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♪ anna: welcome back to "bloomberg markets: european open.". 8:41 in london. this is the picture across european equity markets. the overall stoxx 600 actually
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up by 0.1% thanks of course to what we see on the cac. london market down by 0.2% as we see a bit of strength in the pound. german factory orders rebounded more than expected in june after on onslaught of bad news coming out of europe. the single markets largest economy is not in the clear yet. factory orders are volatile and unlikely to be a turning point in germany's manufacturing slump. dani: these export led economies like germany feel the heat the most from the trade tensions from the u.s. -- tensions, from the u.s.-iran relations, and brexit. we hear a lot of executives concerned on their various earnings calls this quarter. the first we heard to sound the alarm was bsaf. they slashed the outlook for the year. they said there is a high uncertainty and very low visibility in the markets. there is issues with the demands from everything from crops to cars.
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that is for a large reason why we heard siemens guide to the lower end for the profit margins also saying they have a very environment.arket pressuresaid cyclical continue to persist. every time there is a trade headlines, we see the chipmakers lead the way down. weaknessaying i see across the euro zone, even though they upgraded their 2019 guidance. still, those pressures definitely persist. when we look at some of these gauges around the globe, i want to put germany in context. german manufacturing very important for the global economy, as is u.s. consumer sentiment. when we look at the spread it is at thewo, lowest until we travel back to the late 1990's. in the late 1990's, that's when
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the fed had one of their first insurance cuts. this certainly a grim picture. will that be what we finally get? will we -- we will get a confirmation of that next week with german figures. matt: dani burger looking at the slowdown. joining us in berlin is marcel fratzscher, head of the diw institute for economic research. very interesting what dani showed us. he is notz saying willing to boost spending to spur economic growth or to fix infrastructure, boost social services, or on the military -- arm the military. what does that mean to you? marcel: the german government still has not understood that we are in a cyclical downturn. the german economy domestically is actually quite sound if we look at the labor markets.
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germany is very dependent on exports. more importantly, the german government is not using its fiscal space. it has all the means. 1.2% of gdp fiscal surplus this year. it does not understand now is the right time to have a fiscal impulse to have a soft landing. germany's economy is highly dependent on exports. matt: aren't they at least boosting borrowing? because you have a moment in history the likes of which we have never seen before. the german government can borrow, is paid to borrow all the way out to 30 years they can issue 100 year bonds for basically nothing. should they be doing that? marcel: they should be doing it. there is a need for substantial infrastructure spending. what really comes in the way is the german debt rate.
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it is very hard to break. t rate basically says the german government has to have a structural surplus of more than no -- no more than 0.35%. this essentially means the german government has to run this surplus currently. to trigger additional public investment would mean breaking rate.bt that shows the nonsense of these kinds of fiscal rules. in bad times, they don't give the government enough room to counteract. that is the important point to understand. matt: their hands are almost legally tied. anna: good morning to you. very interesting to think about what they can do, what the government can do from a cyclical fiscal standpoint. i wonder if you think we are seeing something more structurally challenging to germany here. are we seeing a paradigm shift away from an era where global growth was very much driven by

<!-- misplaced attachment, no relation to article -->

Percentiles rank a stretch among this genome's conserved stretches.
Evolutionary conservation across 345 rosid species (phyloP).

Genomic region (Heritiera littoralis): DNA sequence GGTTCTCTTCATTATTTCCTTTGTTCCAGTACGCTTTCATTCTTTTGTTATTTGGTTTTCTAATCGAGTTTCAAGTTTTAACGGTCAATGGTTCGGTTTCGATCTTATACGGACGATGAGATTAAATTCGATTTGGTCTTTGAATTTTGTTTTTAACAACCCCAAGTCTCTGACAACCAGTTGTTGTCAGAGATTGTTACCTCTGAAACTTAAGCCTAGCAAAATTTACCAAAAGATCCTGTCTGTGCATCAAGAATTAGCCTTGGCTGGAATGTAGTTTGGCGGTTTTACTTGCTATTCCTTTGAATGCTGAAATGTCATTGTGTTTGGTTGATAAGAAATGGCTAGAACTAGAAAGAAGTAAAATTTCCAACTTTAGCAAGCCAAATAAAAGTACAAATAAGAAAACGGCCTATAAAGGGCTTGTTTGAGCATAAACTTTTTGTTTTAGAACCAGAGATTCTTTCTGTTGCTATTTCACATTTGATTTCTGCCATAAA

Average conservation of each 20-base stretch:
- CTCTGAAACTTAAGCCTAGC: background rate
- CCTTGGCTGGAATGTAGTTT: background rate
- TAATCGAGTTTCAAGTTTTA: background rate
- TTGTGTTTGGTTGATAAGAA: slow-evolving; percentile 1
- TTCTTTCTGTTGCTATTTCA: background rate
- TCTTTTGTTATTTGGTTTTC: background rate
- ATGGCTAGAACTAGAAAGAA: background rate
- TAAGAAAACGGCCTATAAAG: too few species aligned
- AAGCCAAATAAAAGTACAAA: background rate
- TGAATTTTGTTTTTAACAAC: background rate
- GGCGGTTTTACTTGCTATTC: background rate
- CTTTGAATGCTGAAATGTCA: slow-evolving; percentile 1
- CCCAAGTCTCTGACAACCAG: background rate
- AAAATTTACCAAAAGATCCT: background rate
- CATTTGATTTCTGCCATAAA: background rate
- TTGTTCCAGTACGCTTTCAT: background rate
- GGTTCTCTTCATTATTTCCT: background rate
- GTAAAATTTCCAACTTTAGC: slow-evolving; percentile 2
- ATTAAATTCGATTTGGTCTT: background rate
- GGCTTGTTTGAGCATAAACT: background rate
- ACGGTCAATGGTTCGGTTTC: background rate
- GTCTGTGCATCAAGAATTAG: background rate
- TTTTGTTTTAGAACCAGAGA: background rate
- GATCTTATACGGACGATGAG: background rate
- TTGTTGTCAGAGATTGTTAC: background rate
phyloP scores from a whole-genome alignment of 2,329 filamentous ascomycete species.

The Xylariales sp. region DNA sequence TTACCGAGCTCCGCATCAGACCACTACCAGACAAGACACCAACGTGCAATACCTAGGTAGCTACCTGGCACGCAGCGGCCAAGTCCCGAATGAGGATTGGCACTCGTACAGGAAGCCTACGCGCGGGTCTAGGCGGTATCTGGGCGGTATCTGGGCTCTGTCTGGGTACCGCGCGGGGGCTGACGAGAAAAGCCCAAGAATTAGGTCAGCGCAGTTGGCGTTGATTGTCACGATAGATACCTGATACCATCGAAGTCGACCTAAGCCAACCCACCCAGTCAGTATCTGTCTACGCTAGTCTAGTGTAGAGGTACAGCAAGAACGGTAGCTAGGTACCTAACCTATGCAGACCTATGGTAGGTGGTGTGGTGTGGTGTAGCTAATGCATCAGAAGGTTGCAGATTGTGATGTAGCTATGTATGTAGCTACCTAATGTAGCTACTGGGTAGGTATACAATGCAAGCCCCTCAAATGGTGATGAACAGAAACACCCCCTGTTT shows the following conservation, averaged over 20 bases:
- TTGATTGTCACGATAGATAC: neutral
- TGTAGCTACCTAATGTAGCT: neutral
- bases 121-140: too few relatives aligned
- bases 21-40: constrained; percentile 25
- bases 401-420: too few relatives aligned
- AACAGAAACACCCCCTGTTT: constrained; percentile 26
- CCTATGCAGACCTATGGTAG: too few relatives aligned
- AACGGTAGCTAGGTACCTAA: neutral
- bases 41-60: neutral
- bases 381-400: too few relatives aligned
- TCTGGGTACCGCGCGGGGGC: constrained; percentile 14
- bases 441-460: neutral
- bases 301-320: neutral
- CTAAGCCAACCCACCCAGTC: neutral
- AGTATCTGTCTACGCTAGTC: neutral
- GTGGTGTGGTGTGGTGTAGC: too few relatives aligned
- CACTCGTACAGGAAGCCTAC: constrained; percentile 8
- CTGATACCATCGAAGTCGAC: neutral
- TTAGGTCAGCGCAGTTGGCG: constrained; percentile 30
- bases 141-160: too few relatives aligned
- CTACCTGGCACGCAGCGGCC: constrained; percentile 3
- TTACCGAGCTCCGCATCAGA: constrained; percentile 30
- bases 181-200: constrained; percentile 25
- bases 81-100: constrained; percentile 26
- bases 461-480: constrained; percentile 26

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the growth of global trade? are we seeing a threat to that model, which germany has done so well out of? if so, do we need to rethink the way the german economy is structured? marcel: you are absolutely right. germany's economic model is an expert led model. if the trade conflicts persist many more years, this will hit germany very hard. it very much depends on whether these trade conflicts, the currency conflicts are a global issue or not. the german economy structurally is very sound. you have record employment, fairly good profit margins for the companies, so they are competitive globally. the government with a lot of room to maneuver. domestically, structurally the german economy is sound. the answer to your question it depends on how the global trade conflict will persist. is it something that can be solved over the next few years? matt: how strong is the german
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governing coalition? it was interesting that olaf scholz, a social democrat, was so closely towing the line with angela merkel. those parties don't seem to be getting along so well otherwise. marcel: the coalition is weak. it cannot really act strongly on policy because it is very down and -- down in the polls. at the same time, it is thertant to understand that -- what's really on the mind of the government is to increase social spending. we have seen an increase in spending, but really on social issues. not to cut taxes for companies or increase public investment -- now to cut taxes for companies or increase public investment is not that popular. we need to serve our voters but